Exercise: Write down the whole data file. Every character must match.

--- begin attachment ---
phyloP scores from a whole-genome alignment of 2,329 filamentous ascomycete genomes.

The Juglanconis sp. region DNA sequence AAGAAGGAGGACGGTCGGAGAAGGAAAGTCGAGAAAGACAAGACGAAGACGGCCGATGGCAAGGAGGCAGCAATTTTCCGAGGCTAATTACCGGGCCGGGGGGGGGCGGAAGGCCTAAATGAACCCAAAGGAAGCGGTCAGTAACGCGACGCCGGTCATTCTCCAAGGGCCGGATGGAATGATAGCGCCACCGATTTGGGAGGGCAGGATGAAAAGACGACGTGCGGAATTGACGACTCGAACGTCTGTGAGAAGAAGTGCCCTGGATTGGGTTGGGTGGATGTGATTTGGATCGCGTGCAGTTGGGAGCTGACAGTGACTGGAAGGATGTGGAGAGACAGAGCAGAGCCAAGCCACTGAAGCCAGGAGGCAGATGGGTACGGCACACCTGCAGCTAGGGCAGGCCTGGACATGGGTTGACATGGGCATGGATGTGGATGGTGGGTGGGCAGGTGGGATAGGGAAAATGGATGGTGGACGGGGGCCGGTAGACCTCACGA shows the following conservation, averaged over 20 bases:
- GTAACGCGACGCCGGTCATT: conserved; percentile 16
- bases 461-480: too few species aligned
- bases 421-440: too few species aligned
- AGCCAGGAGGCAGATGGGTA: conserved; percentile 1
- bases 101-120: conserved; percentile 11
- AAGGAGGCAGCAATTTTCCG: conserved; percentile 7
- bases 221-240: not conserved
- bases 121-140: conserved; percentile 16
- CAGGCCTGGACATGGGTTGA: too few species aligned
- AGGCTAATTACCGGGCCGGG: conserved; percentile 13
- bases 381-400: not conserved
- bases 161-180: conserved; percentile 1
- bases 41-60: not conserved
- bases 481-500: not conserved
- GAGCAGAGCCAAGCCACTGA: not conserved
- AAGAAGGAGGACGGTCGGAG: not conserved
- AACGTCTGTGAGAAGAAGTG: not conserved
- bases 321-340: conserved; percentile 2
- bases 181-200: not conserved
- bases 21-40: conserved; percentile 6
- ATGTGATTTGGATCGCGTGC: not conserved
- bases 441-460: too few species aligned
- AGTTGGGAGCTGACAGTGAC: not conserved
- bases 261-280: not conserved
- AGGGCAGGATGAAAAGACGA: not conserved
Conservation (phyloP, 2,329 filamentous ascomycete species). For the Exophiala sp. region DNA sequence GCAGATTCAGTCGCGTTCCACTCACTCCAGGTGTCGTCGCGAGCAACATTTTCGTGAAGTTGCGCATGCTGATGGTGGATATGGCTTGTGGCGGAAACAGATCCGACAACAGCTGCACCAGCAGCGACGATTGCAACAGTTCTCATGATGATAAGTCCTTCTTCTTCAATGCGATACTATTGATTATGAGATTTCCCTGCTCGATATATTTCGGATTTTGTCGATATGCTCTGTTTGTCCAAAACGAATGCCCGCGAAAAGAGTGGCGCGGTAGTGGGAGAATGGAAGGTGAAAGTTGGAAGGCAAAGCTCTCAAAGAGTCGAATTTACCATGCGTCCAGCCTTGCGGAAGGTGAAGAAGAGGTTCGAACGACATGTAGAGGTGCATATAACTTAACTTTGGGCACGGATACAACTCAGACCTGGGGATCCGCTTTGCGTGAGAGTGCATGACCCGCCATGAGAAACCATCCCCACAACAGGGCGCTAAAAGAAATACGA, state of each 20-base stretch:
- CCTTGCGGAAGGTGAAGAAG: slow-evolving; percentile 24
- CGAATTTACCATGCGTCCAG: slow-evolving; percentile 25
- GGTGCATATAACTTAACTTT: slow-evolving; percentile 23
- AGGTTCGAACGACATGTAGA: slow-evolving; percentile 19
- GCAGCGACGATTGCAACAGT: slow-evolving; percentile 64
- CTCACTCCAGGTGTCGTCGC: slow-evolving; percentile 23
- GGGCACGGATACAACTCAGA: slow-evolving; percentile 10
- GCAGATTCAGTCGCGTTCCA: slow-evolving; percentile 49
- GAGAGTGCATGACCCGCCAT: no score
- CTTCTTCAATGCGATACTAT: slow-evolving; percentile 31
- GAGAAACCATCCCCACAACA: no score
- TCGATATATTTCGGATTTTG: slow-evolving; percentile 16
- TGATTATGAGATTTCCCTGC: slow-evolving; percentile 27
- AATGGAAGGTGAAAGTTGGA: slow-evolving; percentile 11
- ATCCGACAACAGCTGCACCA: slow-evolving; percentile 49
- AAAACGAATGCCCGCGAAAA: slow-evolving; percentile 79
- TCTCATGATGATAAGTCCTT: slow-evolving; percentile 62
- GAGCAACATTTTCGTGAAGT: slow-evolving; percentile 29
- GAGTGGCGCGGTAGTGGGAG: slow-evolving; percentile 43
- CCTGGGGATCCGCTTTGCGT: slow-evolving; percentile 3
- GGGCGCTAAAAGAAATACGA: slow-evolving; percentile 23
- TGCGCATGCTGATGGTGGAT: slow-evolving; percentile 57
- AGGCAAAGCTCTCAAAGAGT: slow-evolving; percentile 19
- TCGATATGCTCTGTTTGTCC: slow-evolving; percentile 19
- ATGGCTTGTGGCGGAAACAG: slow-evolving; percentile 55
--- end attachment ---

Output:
phyloP scores from a whole-genome alignment of 2,329 filamentous ascomycete genomes.

The Juglanconis sp. region DNA sequence AAGAAGGAGGACGGTCGGAGAAGGAAAGTCGAGAAAGACAAGACGAAGACGGCCGATGGCAAGGAGGCAGCAATTTTCCGAGGCTAATTACCGGGCCGGGGGGGGGCGGAAGGCCTAAATGAACCCAAAGGAAGCGGTCAGTAACGCGACGCCGGTCATTCTCCAAGGGCCGGATGGAATGATAGCGCCACCGATTTGGGAGGGCAGGATGAAAAGACGACGTGCGGAATTGACGACTCGAACGTCTGTGAGAAGAAGTGCCCTGGATTGGGTTGGGTGGATGTGATTTGGATCGCGTGCAGTTGGGAGCTGACAGTGACTGGAAGGATGTGGAGAGACAGAGCAGAGCCAAGCCACTGAAGCCAGGAGGCAGATGGGTACGGCACACCTGCAGCTAGGGCAGGCCTGGACATGGGTTGACATGGGCATGGATGTGGATGGTGGGTGGGCAGGTGGGATAGGGAAAATGGATGGTGGACGGGGGCCGGTAGACCTCACGA shows the following conservation, averaged over 20 bases:
- GTAACGCGACGCCGGTCATT: conserved; percentile 16
- bases 461-480: too few species aligned
- bases 421-440: too few species aligned
- AGCCAGGAGGCAGATGGGTA: conserved; percentile 1
- bases 101-120: conserved; percentile 11
- AAGGAGGCAGCAATTTTCCG: conserved; percentile 7
- bases 221-240: not conserved
- bases 121-140: conserved; percentile 16
- CAGGCCTGGACATGGGTTGA: too few species aligned
- AGGCTAATTACCGGGCCGGG: conserved; percentile 13
- bases 381-400: not conserved
- bases 161-180: conserved; percentile 1
- bases 41-60: not conserved
- bases 481-500: not conserved
- GAGCAGAGCCAAGCCACTGA: not conserved
- AAGAAGGAGGACGGTCGGAG: not conserved
- AACGTCTGTGAGAAGAAGTG: not conserved
- bases 321-340: conserved; percentile 2
- bases 181-200: not conserved
- bases 21-40: conserved; percentile 6
- ATGTGATTTGGATCGCGTGC: not conserved
- bases 441-460: too few species aligned
- AGTTGGGAGCTGACAGTGAC: not conserved
- bases 261-280: not conserved
- AGGGCAGGATGAAAAGACGA: not conserved
Conservation (phyloP, 2,329 filamentous ascomycete species). For the Exophiala sp. region DNA sequence GCAGATTCAGTCGCGTTCCACTCACTCCAGGTGTCGTCGCGAGCAACATTTTCGTGAAGTTGCGCATGCTGATGGTGGATATGGCTTGTGGCGGAAACAGATCCGACAACAGCTGCACCAGCAGCGACGATTGCAACAGTTCTCATGATGATAAGTCCTTCTTCTTCAATGCGATACTATTGATTATGAGATTTCCCTGCTCGATATATTTCGGATTTTGTCGATATGCTCTGTTTGTCCAAAACGAATGCCCGCGAAAAGAGTGGCGCGGTAGTGGGAGAATGGAAGGTGAAAGTTGGAAGGCAAAGCTCTCAAAGAGTCGAATTTACCATGCGTCCAGCCTTGCGGAAGGTGAAGAAGAGGTTCGAACGACATGTAGAGGTGCATATAACTTAACTTTGGGCACGGATACAACTCAGACCTGGGGATCCGCTTTGCGTGAGAGTGCATGACCCGCCATGAGAAACCATCCCCACAACAGGGCGCTAAAAGAAATACGA, state of each 20-base stretch:
- CCTTGCGGAAGGTGAAGAAG: slow-evolving; percentile 24
- CGAATTTACCATGCGTCCAG: slow-evolving; percentile 25
- GGTGCATATAACTTAACTTT: slow-evolving; percentile 23
- AGGTTCGAACGACATGTAGA: slow-evolving; percentile 19
- GCAGCGACGATTGCAACAGT: slow-evolving; percentile 64
- CTCACTCCAGGTGTCGTCGC: slow-evolving; percentile 23
- GGGCACGGATACAACTCAGA: slow-evolving; percentile 10
- GCAGATTCAGTCGCGTTCCA: slow-evolving; percentile 49
- GAGAGTGCATGACCCGCCAT: no score
- CTTCTTCAATGCGATACTAT: slow-evolving; percentile 31
- GAGAAACCATCCCCACAACA: no score
- TCGATATATTTCGGATTTTG: slow-evolving; percentile 16
- TGATTATGAGATTTCCCTGC: slow-evolving; percentile 27
- AATGGAAGGTGAAAGTTGGA: slow-evolving; percentile 11
- ATCCGACAACAGCTGCACCA: slow-evolving; percentile 49
- AAAACGAATGCCCGCGAAAA: slow-evolving; percentile 79
- TCTCATGATGATAAGTCCTT: slow-evolving; percentile 62
- GAGCAACATTTTCGTGAAGT: slow-evolving; percentile 29
- GAGTGGCGCGGTAGTGGGAG: slow-evolving; percentile 43
- CCTGGGGATCCGCTTTGCGT: slow-evolving; percentile 3
- GGGCGCTAAAAGAAATACGA: slow-evolving; percentile 23
- TGCGCATGCTGATGGTGGAT: slow-evolving; percentile 57
- AGGCAAAGCTCTCAAAGAGT: slow-evolving; percentile 19
- TCGATATGCTCTGTTTGTCC: slow-evolving; percentile 19
- ATGGCTTGTGGCGGAAACAG: slow-evolving; percentile 55